Review: Clarice Beckett — The Present Moment, Art Gallery of South Australia
Featuring the artist’s luscious and distinctive soft focus, the Art Gallery of South Australia’s newly opened Clarice Beckett exhibition, curated by Tracey Lock, presents her paintings as a sensorium — with colour, music and video to enhance the experience.
Each room in the gallery’s exhibition space is dedicated to her paintings of specific times of the day, from sunrise, to early morning, then midday and sunset, concluding with the nocturnes. She was fascinated with temporal change. The exhibition is very much an experiential journey. Viewers enter through an elliptical portal to an immersive rounded space filled with magnified projections of her paintings, and music from Simone Slattery’s specially commissioned soundscape.
Beckett was musical too. The transcendence to another realm has begun. The mood changes with each room in the exhibition.
A sad loss but precious works remain
The poignant Clarice Beckett story is known by many. She died from pneumonia in 1935 at 48 years of age, and left behind a large cache of work. It was stored for a number of years in an open-side shed in rural Victoria, only to be discovered in the late 1960s, in a poor state of repair, by art historian Rosalind Hollinrake. She salvaged a mere 369 paintings — 1,600 were beyond repair.
Hollinrake guided the artist’s rediscovery at a time when numerous women artists were reinserted into the canon. The impetus for this exhibition is the generous donation by Alastair Hunter of a large collection of Beckett’s work previously held by Hollinrake.
Beckett lived in Beaumaris from 1919 with her ageing parents, and she was a familiar figure painting en plein air, meaning: in the open air.
The artist would walk miles to nearby beaches or districts to paint, fascinated with observing and portraying the changing mood and movement of the day. She was known to rise at 4am and walk to a nearby beach to watch the dawn rise as portrayed in Silent approach (circa 1924), in which shapes are just beginning to emerge with the coming morning light. Minimal figuration leaves painterly space for contemplation of a higher realm.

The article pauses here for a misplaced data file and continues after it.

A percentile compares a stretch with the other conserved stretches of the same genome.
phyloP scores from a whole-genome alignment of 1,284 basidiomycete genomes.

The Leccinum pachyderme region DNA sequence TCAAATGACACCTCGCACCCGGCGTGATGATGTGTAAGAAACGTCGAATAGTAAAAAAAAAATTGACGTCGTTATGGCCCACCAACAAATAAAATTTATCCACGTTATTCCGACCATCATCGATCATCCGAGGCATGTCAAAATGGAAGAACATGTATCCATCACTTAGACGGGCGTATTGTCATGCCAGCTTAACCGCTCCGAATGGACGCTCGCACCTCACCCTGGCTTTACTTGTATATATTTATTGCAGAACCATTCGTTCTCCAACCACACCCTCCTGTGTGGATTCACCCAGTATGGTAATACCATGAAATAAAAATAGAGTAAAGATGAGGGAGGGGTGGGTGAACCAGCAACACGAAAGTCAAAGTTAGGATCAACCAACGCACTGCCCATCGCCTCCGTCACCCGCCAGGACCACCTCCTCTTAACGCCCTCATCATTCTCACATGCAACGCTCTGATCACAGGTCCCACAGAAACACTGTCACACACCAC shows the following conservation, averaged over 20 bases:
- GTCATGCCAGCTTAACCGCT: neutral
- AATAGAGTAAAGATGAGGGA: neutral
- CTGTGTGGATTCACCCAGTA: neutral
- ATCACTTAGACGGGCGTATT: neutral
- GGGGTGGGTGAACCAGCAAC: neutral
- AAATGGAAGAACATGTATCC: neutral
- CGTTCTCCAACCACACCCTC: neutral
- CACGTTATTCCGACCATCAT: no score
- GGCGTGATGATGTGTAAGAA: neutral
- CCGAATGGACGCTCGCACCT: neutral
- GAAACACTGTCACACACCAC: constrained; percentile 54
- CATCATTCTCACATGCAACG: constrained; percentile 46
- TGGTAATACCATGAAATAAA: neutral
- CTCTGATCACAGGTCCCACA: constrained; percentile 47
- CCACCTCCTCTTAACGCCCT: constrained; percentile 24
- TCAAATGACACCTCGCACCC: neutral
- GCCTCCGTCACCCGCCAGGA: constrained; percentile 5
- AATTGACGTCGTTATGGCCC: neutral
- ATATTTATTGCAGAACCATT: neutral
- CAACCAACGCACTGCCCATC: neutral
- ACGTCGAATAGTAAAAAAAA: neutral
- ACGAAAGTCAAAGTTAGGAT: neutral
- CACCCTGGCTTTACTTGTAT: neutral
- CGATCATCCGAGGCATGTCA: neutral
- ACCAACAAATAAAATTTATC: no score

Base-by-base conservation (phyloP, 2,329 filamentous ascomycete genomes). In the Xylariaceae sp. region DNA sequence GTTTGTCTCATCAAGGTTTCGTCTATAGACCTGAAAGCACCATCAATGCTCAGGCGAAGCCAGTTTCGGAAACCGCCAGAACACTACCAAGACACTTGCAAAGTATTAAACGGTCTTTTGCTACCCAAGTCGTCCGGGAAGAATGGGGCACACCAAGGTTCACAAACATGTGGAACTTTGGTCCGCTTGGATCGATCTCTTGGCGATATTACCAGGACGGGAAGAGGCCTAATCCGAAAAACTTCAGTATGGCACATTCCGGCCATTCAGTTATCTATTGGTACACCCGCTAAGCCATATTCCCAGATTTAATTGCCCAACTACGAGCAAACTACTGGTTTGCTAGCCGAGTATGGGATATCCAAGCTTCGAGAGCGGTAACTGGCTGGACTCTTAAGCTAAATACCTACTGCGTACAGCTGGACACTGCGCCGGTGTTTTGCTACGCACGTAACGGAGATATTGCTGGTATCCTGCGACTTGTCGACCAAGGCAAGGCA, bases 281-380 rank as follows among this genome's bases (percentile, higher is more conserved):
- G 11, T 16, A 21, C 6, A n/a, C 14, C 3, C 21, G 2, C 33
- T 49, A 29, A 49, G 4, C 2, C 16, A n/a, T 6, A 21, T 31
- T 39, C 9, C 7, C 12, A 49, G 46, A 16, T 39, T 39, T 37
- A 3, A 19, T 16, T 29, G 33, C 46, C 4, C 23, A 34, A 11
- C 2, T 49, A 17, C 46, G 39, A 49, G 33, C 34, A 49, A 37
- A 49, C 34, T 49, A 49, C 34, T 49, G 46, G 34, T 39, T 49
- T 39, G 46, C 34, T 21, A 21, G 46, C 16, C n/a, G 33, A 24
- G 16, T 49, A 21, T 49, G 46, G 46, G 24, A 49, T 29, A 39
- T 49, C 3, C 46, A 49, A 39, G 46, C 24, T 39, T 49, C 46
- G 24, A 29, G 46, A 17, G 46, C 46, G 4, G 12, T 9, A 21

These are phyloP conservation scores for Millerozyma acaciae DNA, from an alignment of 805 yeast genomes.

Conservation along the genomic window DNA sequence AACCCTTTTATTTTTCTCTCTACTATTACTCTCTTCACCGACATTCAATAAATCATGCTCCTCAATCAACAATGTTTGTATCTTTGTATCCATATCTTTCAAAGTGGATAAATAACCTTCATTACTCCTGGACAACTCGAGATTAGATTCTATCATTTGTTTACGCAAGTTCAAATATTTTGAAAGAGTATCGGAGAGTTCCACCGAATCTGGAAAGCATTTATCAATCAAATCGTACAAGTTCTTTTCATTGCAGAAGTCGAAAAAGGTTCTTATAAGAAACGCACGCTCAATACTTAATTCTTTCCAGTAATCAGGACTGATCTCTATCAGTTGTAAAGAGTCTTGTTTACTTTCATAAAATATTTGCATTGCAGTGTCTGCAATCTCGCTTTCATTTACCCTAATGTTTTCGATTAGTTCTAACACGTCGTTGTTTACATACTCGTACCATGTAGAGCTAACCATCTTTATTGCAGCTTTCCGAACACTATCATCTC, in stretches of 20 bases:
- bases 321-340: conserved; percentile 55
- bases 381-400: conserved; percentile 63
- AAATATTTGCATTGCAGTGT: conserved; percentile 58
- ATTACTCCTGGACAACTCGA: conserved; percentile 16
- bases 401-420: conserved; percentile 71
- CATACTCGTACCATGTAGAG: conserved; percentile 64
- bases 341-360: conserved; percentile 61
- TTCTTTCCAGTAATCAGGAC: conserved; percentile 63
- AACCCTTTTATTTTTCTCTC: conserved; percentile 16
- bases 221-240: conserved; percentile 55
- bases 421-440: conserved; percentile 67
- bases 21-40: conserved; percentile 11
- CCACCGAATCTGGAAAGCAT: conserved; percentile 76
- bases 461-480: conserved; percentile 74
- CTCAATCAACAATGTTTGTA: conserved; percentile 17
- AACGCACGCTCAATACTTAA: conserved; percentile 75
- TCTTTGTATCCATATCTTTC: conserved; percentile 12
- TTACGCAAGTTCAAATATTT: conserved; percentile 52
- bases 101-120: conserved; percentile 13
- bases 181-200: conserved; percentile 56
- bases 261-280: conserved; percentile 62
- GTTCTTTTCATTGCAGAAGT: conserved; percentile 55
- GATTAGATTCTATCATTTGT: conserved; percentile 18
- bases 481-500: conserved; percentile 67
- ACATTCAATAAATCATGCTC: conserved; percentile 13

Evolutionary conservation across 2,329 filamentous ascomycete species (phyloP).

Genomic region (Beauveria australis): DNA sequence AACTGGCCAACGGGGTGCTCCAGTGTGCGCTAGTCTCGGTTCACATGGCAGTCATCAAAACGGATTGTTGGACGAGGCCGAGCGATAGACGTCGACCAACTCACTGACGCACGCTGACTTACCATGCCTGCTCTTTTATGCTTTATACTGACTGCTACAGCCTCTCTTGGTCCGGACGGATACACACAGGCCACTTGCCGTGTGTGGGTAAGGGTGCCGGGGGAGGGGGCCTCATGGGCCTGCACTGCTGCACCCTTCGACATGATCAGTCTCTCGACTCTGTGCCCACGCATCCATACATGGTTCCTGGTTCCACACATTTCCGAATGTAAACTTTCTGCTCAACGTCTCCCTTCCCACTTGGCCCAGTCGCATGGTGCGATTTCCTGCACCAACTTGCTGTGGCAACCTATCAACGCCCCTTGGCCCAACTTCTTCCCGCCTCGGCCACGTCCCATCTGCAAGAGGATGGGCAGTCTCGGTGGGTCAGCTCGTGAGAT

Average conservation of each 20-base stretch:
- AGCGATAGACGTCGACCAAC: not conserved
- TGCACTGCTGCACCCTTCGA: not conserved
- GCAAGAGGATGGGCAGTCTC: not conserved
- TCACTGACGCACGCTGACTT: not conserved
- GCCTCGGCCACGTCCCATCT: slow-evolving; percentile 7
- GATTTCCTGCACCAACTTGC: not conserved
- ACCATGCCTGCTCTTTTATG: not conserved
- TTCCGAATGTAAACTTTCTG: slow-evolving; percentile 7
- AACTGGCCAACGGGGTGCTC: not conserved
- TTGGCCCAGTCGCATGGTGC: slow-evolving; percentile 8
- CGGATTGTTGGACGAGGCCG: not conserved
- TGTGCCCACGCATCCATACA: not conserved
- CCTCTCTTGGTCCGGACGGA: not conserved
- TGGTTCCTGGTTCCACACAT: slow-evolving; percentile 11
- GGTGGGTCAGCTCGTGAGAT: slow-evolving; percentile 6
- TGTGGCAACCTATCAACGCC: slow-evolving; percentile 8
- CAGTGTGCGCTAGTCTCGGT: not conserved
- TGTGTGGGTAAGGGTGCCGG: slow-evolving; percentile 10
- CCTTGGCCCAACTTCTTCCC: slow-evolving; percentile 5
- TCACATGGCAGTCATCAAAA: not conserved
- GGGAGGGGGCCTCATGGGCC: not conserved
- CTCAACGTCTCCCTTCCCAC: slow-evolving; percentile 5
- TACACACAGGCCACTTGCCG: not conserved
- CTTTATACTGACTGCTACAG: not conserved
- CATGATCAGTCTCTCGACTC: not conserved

Mysticism meets science
Theosophy — a belief in divine wisdom via mysticism — was a major influence on her approach to painting. Like others around the world, Beckett came under the popular esoteric movement’s spell in the early years of the 20th century. She owned a well-thumbed copy of Madame Blavatsky’s seminal occult text The Voice of Silence, attended spiritualist meetings and moved in artistic circles where post-dinner seances were often held.
But Beckett also took on board painter Max Meldrum’s quasi-scientific ideas about rational analytic observation of subtle visual patterns of tones and accents. She studied with him for nine months, although it is widely accepted she surpassed him with her brilliant tonal landscapes. This is the hybrid intellectual and artistic milieu she moved in, supplemented by an interest in Eastern philosophy and Freud.
For Beckett, painting was as much about performing her spiritual beliefs as it was about portraying that which was observable. Her friends in the Melbourne Society of Women Painters and Sculptors, to which she belonged, recall she loved talking about theories behind her work.
What emerges in the exhibition is her finely honed and daring visual language. In some a compositional tension emerges between horizontal and vertical forms as in Wet night, Brighton (1930). That tension marks a point of transcendence.
In others her economy and discipline in imagery is awe-inspiring as in Passing trams (circa 1931), in which the mist enveloping the trams is relieved by the merest gesture of colour; while her sheer versatility as an artist emerges in her busy yet spacious beach scenes in full sun, Sandringham Beach (circa 1933) and Sunny morning (1933).
In magical paintings such as Across the Yarra (circa 1931), a study in transience, the moonlight bleeds through the hazy evening mist and merges with glimmering lights reflected from the city onto the river. Its filtered grey light, close tonal range and soft edges prompt contemplation of a higher plane. In yet another painting the day’s heat coming off the surface of the land is palpable in Summer fields (1926), seen at sunset.
An artist without a studio
A curatorial coup is achieved with the installation of a domestic kitchen in the exhibition space. Her father had declined her request for a studio to work in. He suggested she use the kitchen table instead.
While most of her paintings were completed outdoors, she did paint still life and portraits, and finish off larger en plein air works at home. This work was indeed done on the kitchen table, which is so tellingly included in the exhibition, surrounded by her still life paintings including Marigolds (1925).
The exhibition ends on a high note with “the shed”. Artist Peter Drew’s filmic time-lapse sequence of a shed, any shed, is emblematic of the Clarice Beckett legend. It is symbolic of the fragility of one’s archive, and a memorial to Beckett whose legacy was almost lost.
Clarice Beckett: The Present Moment is an immersive curatorial gesture which takes viewers through the cycles of the day she portrayed. More than that, it causes viewers to stop, contemplate each painting, to experience the void, and to enter another realm.
Clarice Beckett: The Present Moment is on show at the Art Gallery of South Australia until May 16 2021.